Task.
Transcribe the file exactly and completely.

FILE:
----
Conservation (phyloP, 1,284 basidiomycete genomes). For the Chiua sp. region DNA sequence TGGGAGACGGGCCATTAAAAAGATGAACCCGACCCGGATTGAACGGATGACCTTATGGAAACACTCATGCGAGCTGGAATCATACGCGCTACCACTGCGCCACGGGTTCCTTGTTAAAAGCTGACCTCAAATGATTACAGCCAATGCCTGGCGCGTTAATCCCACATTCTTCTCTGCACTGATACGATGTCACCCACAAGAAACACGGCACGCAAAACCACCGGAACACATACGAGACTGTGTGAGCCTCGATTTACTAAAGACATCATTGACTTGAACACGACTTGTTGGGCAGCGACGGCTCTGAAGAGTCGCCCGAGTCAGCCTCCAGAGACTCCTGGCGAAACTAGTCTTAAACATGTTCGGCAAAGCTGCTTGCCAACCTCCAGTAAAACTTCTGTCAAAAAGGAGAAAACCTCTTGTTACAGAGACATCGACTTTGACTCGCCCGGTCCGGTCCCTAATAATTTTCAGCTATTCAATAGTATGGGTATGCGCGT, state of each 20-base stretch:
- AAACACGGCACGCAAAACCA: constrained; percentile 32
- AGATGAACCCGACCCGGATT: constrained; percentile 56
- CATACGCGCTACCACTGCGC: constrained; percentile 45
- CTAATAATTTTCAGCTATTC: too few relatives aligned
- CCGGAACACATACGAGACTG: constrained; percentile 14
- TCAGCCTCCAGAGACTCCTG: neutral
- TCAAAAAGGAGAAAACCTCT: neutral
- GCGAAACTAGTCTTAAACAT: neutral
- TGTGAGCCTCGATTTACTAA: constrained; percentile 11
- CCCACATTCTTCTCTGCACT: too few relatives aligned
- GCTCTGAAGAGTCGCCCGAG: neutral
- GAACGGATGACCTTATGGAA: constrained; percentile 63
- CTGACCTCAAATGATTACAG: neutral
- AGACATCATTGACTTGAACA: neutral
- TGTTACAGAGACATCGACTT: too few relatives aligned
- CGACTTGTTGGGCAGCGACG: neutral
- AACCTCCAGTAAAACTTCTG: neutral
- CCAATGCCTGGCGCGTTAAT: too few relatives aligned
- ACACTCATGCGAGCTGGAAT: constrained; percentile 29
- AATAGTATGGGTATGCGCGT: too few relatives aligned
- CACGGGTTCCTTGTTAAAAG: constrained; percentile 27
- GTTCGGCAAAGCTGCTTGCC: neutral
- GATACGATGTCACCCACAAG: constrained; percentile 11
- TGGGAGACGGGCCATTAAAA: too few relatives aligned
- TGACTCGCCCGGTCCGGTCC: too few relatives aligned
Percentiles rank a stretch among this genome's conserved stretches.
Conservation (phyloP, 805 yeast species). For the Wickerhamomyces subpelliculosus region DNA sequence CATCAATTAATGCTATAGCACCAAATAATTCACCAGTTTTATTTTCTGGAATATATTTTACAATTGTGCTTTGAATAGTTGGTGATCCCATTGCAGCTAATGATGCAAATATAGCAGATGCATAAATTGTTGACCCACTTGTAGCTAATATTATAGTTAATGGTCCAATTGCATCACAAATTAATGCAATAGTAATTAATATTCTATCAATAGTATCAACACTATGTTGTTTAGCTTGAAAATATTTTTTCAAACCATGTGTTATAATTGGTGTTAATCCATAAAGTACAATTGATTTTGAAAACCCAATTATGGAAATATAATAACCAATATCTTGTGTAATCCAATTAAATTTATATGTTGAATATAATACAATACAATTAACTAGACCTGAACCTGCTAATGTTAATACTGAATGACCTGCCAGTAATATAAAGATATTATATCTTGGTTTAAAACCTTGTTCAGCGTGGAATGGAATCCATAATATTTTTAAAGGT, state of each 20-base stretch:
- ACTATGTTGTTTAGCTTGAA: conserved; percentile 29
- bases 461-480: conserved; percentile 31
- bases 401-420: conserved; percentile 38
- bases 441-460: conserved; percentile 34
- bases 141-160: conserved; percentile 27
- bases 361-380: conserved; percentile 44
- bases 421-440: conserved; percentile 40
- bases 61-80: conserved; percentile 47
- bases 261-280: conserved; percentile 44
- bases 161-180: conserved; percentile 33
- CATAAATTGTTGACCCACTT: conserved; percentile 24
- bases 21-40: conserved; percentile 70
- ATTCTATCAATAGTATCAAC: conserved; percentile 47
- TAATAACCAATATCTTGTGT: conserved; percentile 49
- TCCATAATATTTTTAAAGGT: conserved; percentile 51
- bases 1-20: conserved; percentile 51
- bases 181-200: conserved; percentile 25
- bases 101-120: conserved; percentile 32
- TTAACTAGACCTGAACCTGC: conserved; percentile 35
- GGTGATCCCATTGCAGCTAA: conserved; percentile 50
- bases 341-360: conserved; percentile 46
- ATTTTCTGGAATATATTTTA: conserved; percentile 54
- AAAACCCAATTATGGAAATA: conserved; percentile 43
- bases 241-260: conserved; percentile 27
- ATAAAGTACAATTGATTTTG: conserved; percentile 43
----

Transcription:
Conservation (phyloP, 1,284 basidiomycete genomes). For the Chiua sp. region DNA sequence TGGGAGACGGGCCATTAAAAAGATGAACCCGACCCGGATTGAACGGATGACCTTATGGAAACACTCATGCGAGCTGGAATCATACGCGCTACCACTGCGCCACGGGTTCCTTGTTAAAAGCTGACCTCAAATGATTACAGCCAATGCCTGGCGCGTTAATCCCACATTCTTCTCTGCACTGATACGATGTCACCCACAAGAAACACGGCACGCAAAACCACCGGAACACATACGAGACTGTGTGAGCCTCGATTTACTAAAGACATCATTGACTTGAACACGACTTGTTGGGCAGCGACGGCTCTGAAGAGTCGCCCGAGTCAGCCTCCAGAGACTCCTGGCGAAACTAGTCTTAAACATGTTCGGCAAAGCTGCTTGCCAACCTCCAGTAAAACTTCTGTCAAAAAGGAGAAAACCTCTTGTTACAGAGACATCGACTTTGACTCGCCCGGTCCGGTCCCTAATAATTTTCAGCTATTCAATAGTATGGGTATGCGCGT, state of each 20-base stretch:
- AAACACGGCACGCAAAACCA: constrained; percentile 32
- AGATGAACCCGACCCGGATT: constrained; percentile 56
- CATACGCGCTACCACTGCGC: constrained; percentile 45
- CTAATAATTTTCAGCTATTC: too few relatives aligned
- CCGGAACACATACGAGACTG: constrained; percentile 14
- TCAGCCTCCAGAGACTCCTG: neutral
- TCAAAAAGGAGAAAACCTCT: neutral
- GCGAAACTAGTCTTAAACAT: neutral
- TGTGAGCCTCGATTTACTAA: constrained; percentile 11
- CCCACATTCTTCTCTGCACT: too few relatives aligned
- GCTCTGAAGAGTCGCCCGAG: neutral
- GAACGGATGACCTTATGGAA: constrained; percentile 63
- CTGACCTCAAATGATTACAG: neutral
- AGACATCATTGACTTGAACA: neutral
- TGTTACAGAGACATCGACTT: too few relatives aligned
- CGACTTGTTGGGCAGCGACG: neutral
- AACCTCCAGTAAAACTTCTG: neutral
- CCAATGCCTGGCGCGTTAAT: too few relatives aligned
- ACACTCATGCGAGCTGGAAT: constrained; percentile 29
- AATAGTATGGGTATGCGCGT: too few relatives aligned
- CACGGGTTCCTTGTTAAAAG: constrained; percentile 27
- GTTCGGCAAAGCTGCTTGCC: neutral
- GATACGATGTCACCCACAAG: constrained; percentile 11
- TGGGAGACGGGCCATTAAAA: too few relatives aligned
- TGACTCGCCCGGTCCGGTCC: too few relatives aligned
Percentiles rank a stretch among this genome's conserved stretches.
Conservation (phyloP, 805 yeast species). For the Wickerhamomyces subpelliculosus region DNA sequence CATCAATTAATGCTATAGCACCAAATAATTCACCAGTTTTATTTTCTGGAATATATTTTACAATTGTGCTTTGAATAGTTGGTGATCCCATTGCAGCTAATGATGCAAATATAGCAGATGCATAAATTGTTGACCCACTTGTAGCTAATATTATAGTTAATGGTCCAATTGCATCACAAATTAATGCAATAGTAATTAATATTCTATCAATAGTATCAACACTATGTTGTTTAGCTTGAAAATATTTTTTCAAACCATGTGTTATAATTGGTGTTAATCCATAAAGTACAATTGATTTTGAAAACCCAATTATGGAAATATAATAACCAATATCTTGTGTAATCCAATTAAATTTATATGTTGAATATAATACAATACAATTAACTAGACCTGAACCTGCTAATGTTAATACTGAATGACCTGCCAGTAATATAAAGATATTATATCTTGGTTTAAAACCTTGTTCAGCGTGGAATGGAATCCATAATATTTTTAAAGGT, state of each 20-base stretch:
- ACTATGTTGTTTAGCTTGAA: conserved; percentile 29
- bases 461-480: conserved; percentile 31
- bases 401-420: conserved; percentile 38
- bases 441-460: conserved; percentile 34
- bases 141-160: conserved; percentile 27
- bases 361-380: conserved; percentile 44
- bases 421-440: conserved; percentile 40
- bases 61-80: conserved; percentile 47
- bases 261-280: conserved; percentile 44
- bases 161-180: conserved; percentile 33
- CATAAATTGTTGACCCACTT: conserved; percentile 24
- bases 21-40: conserved; percentile 70
- ATTCTATCAATAGTATCAAC: conserved; percentile 47
- TAATAACCAATATCTTGTGT: conserved; percentile 49
- TCCATAATATTTTTAAAGGT: conserved; percentile 51
- bases 1-20: conserved; percentile 51
- bases 181-200: conserved; percentile 25
- bases 101-120: conserved; percentile 32
- TTAACTAGACCTGAACCTGC: conserved; percentile 35
- GGTGATCCCATTGCAGCTAA: conserved; percentile 50
- bases 341-360: conserved; percentile 46
- ATTTTCTGGAATATATTTTA: conserved; percentile 54
- AAAACCCAATTATGGAAATA: conserved; percentile 43
- bases 241-260: conserved; percentile 27
- ATAAAGTACAATTGATTTTG: conserved; percentile 43